The Kentucky Derby is billed as the most exciting two minutes in sports. For the first time in its 145-year history, the horse that crossed the finish line first was not the winner. The race took just over two minutes, but the judges took another twenty minutes to review the replays and declare a different horse the winner.
During the wait, some fans went from thinking they were winners to finding out their tickets were worthless. Conversely, some bettors who thought they had lost suddenly realized they were big winners.
In a way, this scenario is like a snapshot of everyday life. Our nation is filled with rags to riches stories. Some accumulated wealth through their business ventures, often fueled by technological innovations.
A few made fortunes based on their athletic abilities; fewer still through the sheer luck of picking winning lottery numbers. But most, I believe, avoided the limelight and built a nest egg over time, not by hanging out at casinos or racetracks.
On the flip side, some businesses fail, some retired athletes quickly burn through their money, and many lottery winners somehow find a way to squander their windfall fortunes.
Just as with the Derby players, people can go from broke to wealthy to poor in a very short period of time. In the real world, most Americans aren’t super wealthy. They’ve accumulated money from paycheck to paycheck, avoiding get-rich-quick scenarios. They’ve shown a lifelong commitment to saving and investing.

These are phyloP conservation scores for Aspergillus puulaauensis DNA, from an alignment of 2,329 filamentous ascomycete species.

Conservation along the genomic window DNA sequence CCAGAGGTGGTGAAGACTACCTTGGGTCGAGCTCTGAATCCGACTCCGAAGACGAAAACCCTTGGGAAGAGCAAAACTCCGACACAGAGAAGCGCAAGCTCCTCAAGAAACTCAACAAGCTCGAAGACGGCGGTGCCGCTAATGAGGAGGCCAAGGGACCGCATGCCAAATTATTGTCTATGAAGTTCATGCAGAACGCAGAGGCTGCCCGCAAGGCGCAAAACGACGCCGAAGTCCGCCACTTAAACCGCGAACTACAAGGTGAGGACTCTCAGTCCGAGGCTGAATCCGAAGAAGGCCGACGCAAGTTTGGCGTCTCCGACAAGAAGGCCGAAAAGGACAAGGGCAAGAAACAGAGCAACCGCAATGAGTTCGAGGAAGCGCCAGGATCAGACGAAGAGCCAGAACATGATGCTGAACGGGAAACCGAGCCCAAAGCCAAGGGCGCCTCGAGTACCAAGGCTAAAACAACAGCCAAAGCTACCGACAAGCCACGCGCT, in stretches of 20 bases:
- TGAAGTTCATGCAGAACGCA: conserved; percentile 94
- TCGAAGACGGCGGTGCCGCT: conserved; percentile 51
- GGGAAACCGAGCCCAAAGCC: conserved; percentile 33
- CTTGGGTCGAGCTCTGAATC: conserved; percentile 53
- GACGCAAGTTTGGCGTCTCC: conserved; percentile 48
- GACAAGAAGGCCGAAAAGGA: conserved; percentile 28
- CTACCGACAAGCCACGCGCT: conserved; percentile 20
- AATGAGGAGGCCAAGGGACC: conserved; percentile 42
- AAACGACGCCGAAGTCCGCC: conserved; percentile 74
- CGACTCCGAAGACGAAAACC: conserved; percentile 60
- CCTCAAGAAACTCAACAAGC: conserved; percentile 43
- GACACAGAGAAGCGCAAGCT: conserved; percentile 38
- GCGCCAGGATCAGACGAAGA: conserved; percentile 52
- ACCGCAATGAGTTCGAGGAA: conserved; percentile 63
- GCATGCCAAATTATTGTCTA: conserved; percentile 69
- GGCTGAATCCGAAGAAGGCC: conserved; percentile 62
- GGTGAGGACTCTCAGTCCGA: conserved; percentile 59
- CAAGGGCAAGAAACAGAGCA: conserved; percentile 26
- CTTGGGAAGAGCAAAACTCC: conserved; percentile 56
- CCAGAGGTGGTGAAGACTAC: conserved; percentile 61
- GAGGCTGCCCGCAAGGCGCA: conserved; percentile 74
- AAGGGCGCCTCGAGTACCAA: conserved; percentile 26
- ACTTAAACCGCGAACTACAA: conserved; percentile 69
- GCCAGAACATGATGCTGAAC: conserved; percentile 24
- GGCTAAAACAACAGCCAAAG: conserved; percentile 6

That’s why so many people view themselves as “middle class,” a term I find difficult to define. At the Derby, people in the infield might be considered middle class and the flashy folks in the grandstands as wealthy.
But, study after study indicates just how difficult it is to categorize people based on their financial circumstances.
Recently, Business Insider and Morning Consult surveyed over 4,000 individuals. Just over half of those earning upwards of $100,000 thought of themselves as middle class. And yet, the same survey showed that a significant number who earned more than $100,000 considered themselves poor.
I believe defining middle class is more difficult than ever. It’s far more than just income. Money flows through people’s hands at different speeds. It’s also about lifestyle and aspirations.
For some, money never even touches their hands. It’s spent before they ever see it. Others have sticky fingers and find it difficult to part with. Both types may have the exact same incomes, but insofar as their economic status, their views are likely to be significantly different.
With elections right around the corner, I expect politicians to talk about the shrinking middle class. Again, I don’t think middle class is defined by certain income parameters, occupation or location. More than anything, it’s an attitude, driven by determination and hard work.
In this fast-paced, technologically advanced, highly mobile society,
I believe people have the ability to move up the economic ladder like never before. Then again, they can slide down just as quickly.
Some with little, view themselves as affluent. Others with a lot see themselves as poor. When people look at themselves in the economic mirror, they should be aware of where they started, where they are, and where they hope to be.
In a way, it reminds me of a horse race.